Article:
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Madzokere finally meets his children



MDC Alliance activist Tungamirai Madzokere finally met his two children more than a week after being acquitted midway into his 20-year jail sentence.
The former councillor said he was yet to fully reunite with them as they are still in the custody of his ex-wife’s family.
He had last seen them before the first Covid-19 lockdown measures were imposed in March 2020.
Madzokere and his colleague Last Maengahama were freed early June after spending 10 years in both remand prison and serving their sentence at Chikurubi Maximum Security Prison.
The two were part of a group of 29 mainly MDC members, dubbed the Glen View 29, arrested in connection with policeman Petros Mutedza’s death in May 2011. The rest were released while Madzokere, Maengahama and Yvonne Musarurwa (released in 2018 through Presidential amnesty) were sentenced to 20 years.
Madzokere’s wife left him in November last year while he was still in prison, taking the children with her.
“I met with my children on 12 June at my ex-wife’s young sister’s place in Budiriro. I went with my sister, my uncle and his wife. This is where the kids were said to be staying. However, their mother is staying somewhere else with another man,” Madzokere told The NewsHawks.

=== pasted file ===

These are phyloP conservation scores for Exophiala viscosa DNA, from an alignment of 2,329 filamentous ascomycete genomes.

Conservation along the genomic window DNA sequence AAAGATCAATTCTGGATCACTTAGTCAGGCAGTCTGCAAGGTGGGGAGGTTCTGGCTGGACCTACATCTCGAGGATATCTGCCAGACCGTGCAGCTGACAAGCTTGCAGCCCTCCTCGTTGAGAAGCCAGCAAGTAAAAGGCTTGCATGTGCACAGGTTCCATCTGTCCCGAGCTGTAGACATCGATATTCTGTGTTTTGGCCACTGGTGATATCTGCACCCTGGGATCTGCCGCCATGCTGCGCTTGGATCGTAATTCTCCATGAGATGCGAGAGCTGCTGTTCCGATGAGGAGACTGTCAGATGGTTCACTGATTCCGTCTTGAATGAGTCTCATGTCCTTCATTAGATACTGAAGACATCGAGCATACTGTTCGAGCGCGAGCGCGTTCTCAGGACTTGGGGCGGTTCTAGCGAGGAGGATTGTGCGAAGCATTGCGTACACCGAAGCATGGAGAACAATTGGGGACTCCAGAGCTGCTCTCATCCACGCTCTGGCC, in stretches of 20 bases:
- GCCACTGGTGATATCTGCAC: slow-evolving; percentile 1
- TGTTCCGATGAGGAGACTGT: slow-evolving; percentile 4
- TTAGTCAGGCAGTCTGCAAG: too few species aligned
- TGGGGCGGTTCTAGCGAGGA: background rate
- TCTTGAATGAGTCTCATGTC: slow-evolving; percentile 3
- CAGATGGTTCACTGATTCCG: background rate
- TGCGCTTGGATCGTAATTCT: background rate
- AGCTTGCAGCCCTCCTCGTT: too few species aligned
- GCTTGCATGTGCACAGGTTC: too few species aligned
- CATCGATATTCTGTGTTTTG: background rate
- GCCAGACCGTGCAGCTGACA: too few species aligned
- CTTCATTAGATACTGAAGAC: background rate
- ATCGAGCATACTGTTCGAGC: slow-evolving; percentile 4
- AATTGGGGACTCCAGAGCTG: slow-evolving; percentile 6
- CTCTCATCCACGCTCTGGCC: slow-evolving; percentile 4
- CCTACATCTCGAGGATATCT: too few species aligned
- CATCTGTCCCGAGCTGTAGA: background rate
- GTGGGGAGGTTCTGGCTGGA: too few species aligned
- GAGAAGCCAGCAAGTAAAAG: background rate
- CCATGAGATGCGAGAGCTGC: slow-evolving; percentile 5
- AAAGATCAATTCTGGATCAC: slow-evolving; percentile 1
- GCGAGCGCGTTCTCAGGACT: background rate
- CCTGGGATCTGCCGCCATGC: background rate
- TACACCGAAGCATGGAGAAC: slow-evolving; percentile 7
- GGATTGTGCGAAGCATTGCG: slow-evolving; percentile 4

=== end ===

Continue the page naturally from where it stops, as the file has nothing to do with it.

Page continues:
“I was not happy with the environment they are staying in because there is a shebeen. We agreed that I would see them on Saturdays. However, the children asked to visit home but did not want to return where they are staying.
He said he was trying to talk to the in-laws so that they may address any issues that might be involved in him getting the children full time.
“There are still issues that need to be discussed so they had to go back. I do not want any conflict, so I am working on something amicable. I need to meet with the in-laws, because I understand they are the ones who came to take them from the house, seeing I had stayed in prison for a long time,” Madzokere said.
Together with Maengahama, Madzokere is contemplating on how to get compensation for  wrongful incarceration.
He also said he would be engaging human rights lawyers to get people in prison to enjoy their conjugal rights so as to protect their relationships and marriages.
The two will be going through counselling to help them deal with the trauma of their wrongful incarceration.
Madzokere does not blame his wife for leaving as he says they were in love but blames the system, which leaves partners and families of those incarcerated as victims.
“It’s something that I have accepted that it happens and my wife was very young. I have reflected on the issue and I want to engage human rights lawyers for an application for conjugal rights for inmates. Because these are consequences of the system,” Madzokere said.
“It is good to reflect, and my wife was very young and she had waited for a very long time. So for me the problem is the system. Other countries now have conjugal rights in prison because if someone has been arrested, the partner and the family become victims. When I look at it, I must strike a balance, with my wife we were in love for a long time. We really understood each other but I guess something happened.”

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